• Quadrant 2 wins: Home games vs. 31-75 NET; Neutral-site games vs. 51-100 NET; Away games vs. 76-135 NET
  • Quadrant 3 wins, losses: Home games vs. 76-160 NET; Neutral-site games vs. 101-200 NET; Away games vs. 136-240 NET
  • Quadrant 4 wins, losses: Home games vs. 161-plus NET; Neutral-site games vs. 201-plus NET; Away games vs. 241-plus NET

Note:  Mostly all statistical data are used from USA TODAY Sports veteran bracketologist Shelby Mast. WarrenNolan.com and the NCAA’s NET rankings are also a reference point. 

Follow college basketball reporter Scott Gleeson on Twitter @ScottMGleeson.

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Sports Digest: Westbrook-Gorham Rotary Club high school road race canceled

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The Westbrook-Gorham Rotary Club’s Patriots Day road race for high school runners has been canceled, race director Owen McCullough announced in an email on Tuesday.

The annual race was scheduled to take place on Monday, April 20. It is a 2.2-mile race open to local high school students.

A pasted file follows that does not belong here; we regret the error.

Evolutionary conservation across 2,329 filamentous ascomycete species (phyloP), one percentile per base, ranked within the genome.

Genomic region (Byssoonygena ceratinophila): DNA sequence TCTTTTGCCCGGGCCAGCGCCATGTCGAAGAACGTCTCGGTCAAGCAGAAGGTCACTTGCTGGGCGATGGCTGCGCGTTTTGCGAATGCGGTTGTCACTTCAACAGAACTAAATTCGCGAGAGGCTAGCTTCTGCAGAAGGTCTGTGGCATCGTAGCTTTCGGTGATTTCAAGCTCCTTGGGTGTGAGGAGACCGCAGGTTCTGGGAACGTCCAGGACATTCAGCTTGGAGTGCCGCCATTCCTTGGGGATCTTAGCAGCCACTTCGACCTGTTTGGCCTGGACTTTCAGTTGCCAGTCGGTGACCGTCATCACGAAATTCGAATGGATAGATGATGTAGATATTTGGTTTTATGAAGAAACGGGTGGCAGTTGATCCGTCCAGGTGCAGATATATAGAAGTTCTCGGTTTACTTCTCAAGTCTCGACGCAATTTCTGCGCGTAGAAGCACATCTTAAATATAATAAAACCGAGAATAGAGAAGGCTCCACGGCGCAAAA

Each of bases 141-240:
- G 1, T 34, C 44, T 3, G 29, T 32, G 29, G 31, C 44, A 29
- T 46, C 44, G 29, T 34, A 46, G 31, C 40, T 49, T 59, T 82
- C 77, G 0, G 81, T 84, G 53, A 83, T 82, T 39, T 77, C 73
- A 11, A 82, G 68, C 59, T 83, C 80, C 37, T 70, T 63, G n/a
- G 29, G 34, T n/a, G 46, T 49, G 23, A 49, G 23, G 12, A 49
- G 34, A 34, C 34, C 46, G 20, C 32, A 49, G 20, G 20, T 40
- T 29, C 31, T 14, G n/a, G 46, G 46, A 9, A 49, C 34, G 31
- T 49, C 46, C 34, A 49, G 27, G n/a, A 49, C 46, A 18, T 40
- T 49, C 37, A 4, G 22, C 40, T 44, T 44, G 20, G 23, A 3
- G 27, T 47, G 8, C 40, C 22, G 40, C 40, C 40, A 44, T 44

SOCCER

GERMAN LEAGUE: Thomas Müller signed a two-year contract extension with Bayern Munich.

The 30-year-old attacking midfielder’s contract had been due to expire at the end of next season but he is now tied to the team until 2023.

Müller has been with Bayern for 20 years, winning eight German titles and the 2013 Champions League, and marked his 500th senior game for the club in November.

OBIT: Former Atlético Madrid coach Radomir Antic, who led the club to the Spanish league and Copa del Rey titles in 1996, has died. He was 71.

The club did not provide a cause of death for Antic, who also briefly coached Real Madrid and Barcelona.

The former Serbian player managed Atlético over five seasons in 189 official matches, the fourth most in club history.

COLLEGES

WOMEN’S BASKETBALL: Ohio State assistant Carrie Banks has been hired as the new women’s basketball coach at Omaha, athletic director Trev Alberts announced Tuesday.

Banks was an assistant and recruiting coordinator for four seasons with the Buckeyes. She replaces Brittany Lange, who was fired last month after seven seasons.

“Carrie rose to the top of our applicant pool because of her depth of experience as a coach and recruiter,” Alberts said. “She has done a terrific job as an assistant coach at Ohio State, and she is ready to lead her own team.”

TENNIS

HALEP RECOVERING: Two-time major champion Simona Halep’s injured foot is well enough that she has started running on it without pain.

Halep said in a video posted on Twitter on Monday that she still is not healed to the point that she can play tennis.